Jackie Bruns and her family were enjoying a vacation day at an amusement park when a five-year-old boy approached her young son, Trae. The boy pointed his finger in Trae’s face and exclaimed, “He looks scary!” Just as Jackie bent down to the boy’s level to intervene, the boy’s dad ran up and dragged the boy off.
This wasn’t the first time, and it certainly wouldn’t be the last. Ever since the Bruns family adopted their son when he was an infant, they witnessed children pointing out Trae’s physical features, staring at him, and saying he’s scary, ugly, and different.
Trae was born with Apert syndrome, a genetic, rare form of craniosynotosis. The syndrome also affects how the child’s face, hands, head, and feet appear. Children may have webbed toes and fingers, struggle with sleeping and chewing, and have developmental delays in gross and fine motor skills and speech. Like Trae, some children with Apert syndrome need a brain shunt and suffer from seizures. Trae has had thirty-two surgeries since he was born–and he has more in his future.
Bruns told Scary Mommy that at first, she was furious when children would point at Trae and exclaim an observation about his looks or ask a question that wasn’t appropriately phrased. But then she came around to realize that it wasn’t the kids she had the problem with. It was the parents.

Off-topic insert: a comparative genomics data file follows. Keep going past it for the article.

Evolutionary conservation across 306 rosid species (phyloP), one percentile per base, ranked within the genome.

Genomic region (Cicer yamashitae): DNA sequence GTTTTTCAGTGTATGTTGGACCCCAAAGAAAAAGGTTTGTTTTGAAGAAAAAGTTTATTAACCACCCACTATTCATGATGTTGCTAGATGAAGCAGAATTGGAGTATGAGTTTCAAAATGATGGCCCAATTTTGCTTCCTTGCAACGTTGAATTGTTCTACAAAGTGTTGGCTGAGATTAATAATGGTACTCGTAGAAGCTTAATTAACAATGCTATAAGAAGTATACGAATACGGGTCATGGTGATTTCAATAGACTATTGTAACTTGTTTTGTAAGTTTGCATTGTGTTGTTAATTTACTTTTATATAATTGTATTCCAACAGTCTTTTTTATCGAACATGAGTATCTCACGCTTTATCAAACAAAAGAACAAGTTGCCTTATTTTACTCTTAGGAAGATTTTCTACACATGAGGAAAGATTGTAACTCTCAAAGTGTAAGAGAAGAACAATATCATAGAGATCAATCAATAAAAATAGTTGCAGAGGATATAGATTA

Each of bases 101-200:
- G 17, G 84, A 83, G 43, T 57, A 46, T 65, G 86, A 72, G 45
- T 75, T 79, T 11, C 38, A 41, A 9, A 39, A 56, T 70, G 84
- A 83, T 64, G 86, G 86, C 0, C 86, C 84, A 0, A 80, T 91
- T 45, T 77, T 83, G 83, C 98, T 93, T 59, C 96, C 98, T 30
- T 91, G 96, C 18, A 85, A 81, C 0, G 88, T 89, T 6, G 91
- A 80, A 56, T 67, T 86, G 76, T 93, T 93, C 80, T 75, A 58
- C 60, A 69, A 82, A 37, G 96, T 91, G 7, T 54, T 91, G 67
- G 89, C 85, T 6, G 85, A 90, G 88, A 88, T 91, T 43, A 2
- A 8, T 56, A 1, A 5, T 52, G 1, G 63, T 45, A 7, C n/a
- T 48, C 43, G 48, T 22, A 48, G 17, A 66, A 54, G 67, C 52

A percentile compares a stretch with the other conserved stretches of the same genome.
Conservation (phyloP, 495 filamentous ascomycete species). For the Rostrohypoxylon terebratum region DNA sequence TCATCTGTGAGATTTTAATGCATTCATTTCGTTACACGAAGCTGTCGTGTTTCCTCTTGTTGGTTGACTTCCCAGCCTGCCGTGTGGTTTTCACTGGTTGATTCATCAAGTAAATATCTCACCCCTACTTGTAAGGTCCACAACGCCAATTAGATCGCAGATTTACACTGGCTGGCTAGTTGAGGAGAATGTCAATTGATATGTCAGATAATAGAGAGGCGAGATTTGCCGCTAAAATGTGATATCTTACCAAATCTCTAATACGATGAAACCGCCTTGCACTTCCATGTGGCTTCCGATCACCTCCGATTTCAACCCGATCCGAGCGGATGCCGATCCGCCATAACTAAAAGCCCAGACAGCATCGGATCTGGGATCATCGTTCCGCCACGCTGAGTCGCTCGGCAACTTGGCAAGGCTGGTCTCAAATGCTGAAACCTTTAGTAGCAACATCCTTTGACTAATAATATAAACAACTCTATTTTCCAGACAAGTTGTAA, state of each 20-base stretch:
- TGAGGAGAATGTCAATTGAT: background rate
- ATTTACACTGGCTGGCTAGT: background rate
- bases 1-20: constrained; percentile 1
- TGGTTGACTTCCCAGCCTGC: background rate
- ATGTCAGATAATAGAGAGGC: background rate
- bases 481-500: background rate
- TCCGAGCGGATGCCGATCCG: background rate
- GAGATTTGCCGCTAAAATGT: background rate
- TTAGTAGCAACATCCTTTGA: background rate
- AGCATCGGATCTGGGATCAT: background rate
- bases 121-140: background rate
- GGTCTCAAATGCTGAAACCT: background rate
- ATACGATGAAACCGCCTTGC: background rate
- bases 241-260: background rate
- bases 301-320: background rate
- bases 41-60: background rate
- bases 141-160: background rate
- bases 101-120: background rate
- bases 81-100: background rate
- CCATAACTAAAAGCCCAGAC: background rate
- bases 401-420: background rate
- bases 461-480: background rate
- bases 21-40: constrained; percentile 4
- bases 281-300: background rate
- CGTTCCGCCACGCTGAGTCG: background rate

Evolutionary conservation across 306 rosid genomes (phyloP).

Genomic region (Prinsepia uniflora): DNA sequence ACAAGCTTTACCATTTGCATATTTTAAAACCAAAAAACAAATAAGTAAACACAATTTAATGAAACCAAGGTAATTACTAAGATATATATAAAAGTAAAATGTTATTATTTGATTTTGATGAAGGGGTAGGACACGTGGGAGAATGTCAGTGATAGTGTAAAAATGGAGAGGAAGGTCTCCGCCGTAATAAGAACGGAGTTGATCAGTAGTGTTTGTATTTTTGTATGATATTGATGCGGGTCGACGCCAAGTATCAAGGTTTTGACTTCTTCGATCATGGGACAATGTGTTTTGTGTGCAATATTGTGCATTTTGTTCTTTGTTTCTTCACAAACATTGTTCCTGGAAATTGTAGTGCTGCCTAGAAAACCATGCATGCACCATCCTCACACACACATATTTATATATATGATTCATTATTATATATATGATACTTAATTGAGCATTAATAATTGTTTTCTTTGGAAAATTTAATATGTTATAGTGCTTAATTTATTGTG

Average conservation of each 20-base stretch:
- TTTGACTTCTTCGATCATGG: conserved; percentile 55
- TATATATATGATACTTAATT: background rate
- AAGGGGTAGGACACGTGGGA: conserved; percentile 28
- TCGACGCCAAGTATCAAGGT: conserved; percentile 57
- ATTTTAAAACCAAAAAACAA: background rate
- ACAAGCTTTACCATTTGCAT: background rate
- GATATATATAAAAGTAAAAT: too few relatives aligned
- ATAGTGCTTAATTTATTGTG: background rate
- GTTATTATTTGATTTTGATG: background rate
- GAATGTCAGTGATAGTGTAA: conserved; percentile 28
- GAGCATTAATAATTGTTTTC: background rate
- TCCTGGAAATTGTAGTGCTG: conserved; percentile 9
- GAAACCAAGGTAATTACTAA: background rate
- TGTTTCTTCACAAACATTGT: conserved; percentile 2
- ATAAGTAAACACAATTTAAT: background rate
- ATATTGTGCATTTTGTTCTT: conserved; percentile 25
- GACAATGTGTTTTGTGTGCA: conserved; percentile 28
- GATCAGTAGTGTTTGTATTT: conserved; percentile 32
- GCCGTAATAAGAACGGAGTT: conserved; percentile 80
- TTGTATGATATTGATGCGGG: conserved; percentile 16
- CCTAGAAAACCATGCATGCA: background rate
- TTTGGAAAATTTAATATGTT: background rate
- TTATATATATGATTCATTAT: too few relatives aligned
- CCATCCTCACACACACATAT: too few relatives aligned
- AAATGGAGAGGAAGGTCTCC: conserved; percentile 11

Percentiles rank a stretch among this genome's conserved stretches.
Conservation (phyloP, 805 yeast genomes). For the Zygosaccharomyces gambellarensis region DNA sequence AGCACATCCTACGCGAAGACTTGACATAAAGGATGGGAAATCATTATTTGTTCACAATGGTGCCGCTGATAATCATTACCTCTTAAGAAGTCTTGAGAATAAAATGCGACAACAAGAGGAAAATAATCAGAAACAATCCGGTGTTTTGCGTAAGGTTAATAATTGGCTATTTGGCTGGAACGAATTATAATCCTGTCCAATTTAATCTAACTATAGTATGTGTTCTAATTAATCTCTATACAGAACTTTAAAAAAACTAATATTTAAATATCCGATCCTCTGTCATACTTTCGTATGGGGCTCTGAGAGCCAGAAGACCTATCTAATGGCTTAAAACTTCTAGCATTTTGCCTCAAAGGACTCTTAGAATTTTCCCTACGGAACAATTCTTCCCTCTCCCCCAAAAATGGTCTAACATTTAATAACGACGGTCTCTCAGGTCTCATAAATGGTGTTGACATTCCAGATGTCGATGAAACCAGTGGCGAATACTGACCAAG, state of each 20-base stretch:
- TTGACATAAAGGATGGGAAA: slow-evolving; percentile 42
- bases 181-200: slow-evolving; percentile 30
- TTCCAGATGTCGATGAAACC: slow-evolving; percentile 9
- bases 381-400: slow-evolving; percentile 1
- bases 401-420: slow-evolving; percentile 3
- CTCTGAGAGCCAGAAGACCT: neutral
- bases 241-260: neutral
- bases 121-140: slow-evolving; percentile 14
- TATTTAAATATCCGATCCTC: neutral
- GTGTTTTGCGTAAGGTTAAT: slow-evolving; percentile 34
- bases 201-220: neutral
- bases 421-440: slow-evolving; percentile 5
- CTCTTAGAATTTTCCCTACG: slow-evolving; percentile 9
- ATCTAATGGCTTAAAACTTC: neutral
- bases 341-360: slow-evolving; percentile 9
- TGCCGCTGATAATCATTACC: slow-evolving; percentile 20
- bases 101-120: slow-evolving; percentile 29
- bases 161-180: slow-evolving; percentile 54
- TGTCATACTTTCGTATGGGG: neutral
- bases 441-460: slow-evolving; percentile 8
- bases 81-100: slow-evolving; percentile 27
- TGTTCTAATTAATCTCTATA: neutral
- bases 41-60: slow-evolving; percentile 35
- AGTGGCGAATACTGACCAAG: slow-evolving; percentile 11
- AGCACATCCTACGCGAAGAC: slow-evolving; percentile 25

Author and mother R.J. Palacio can relate. Her bestselling book-turned-movie Wonder was inspired by a situation she encountered with her own family. Palacio told NPR that inside an ice cream shop, her three-year-old son noticed a girl with a facial deformity, and started crying in fear. Palacio regretfully and quickly ushered her children out of the store. From that incident, she created Auggie, the Wonder protagonist who has craniofacial differences.
Like Palacio and the parents of children who approach Trae, many parents face the uncomfortable dilemma of what to do when our kids point out another person’s differences. Bruns encourages us to stop shushing our kids and dashing away. She also says we shouldn’t ignore our children’s questions and comments—because the child only grows increasingly loud and insistent—making the situation even more uncomfortable.
And we certainly shouldn’t chirp something cliché—and frankly, meaningless to a child—such as “God makes everyone different.” Children crave literal, solid answers to their questions. Vague, fluffy, or wordy responses are confusing. They also discourage children from seeking the truth from the people they trust the most–their parents.
Why are parents so uncomfortable and over- or under-reactive when their children point out another child’s special needs? My theory is that my generation and older generations were conditioned for separation from people with disabilities. In every school I attended, children in special education were relegated to one classroom at the end of a hallway. My peers and I would occasionally interact with those students at recess or in the cafeteria—but that was it.
My mom was attuned to this separation and would take us to visit my grandparents’ neighbors. The family of five had three daughters, one whom had cerebral palsy and was non-verbal. My mom would visit with the girls’ mom, and my siblings and I would play with the three girls. This exposure to a person with a disability taught me she was a real person with feelings and a personality—rather than someone to be stared at and avoided.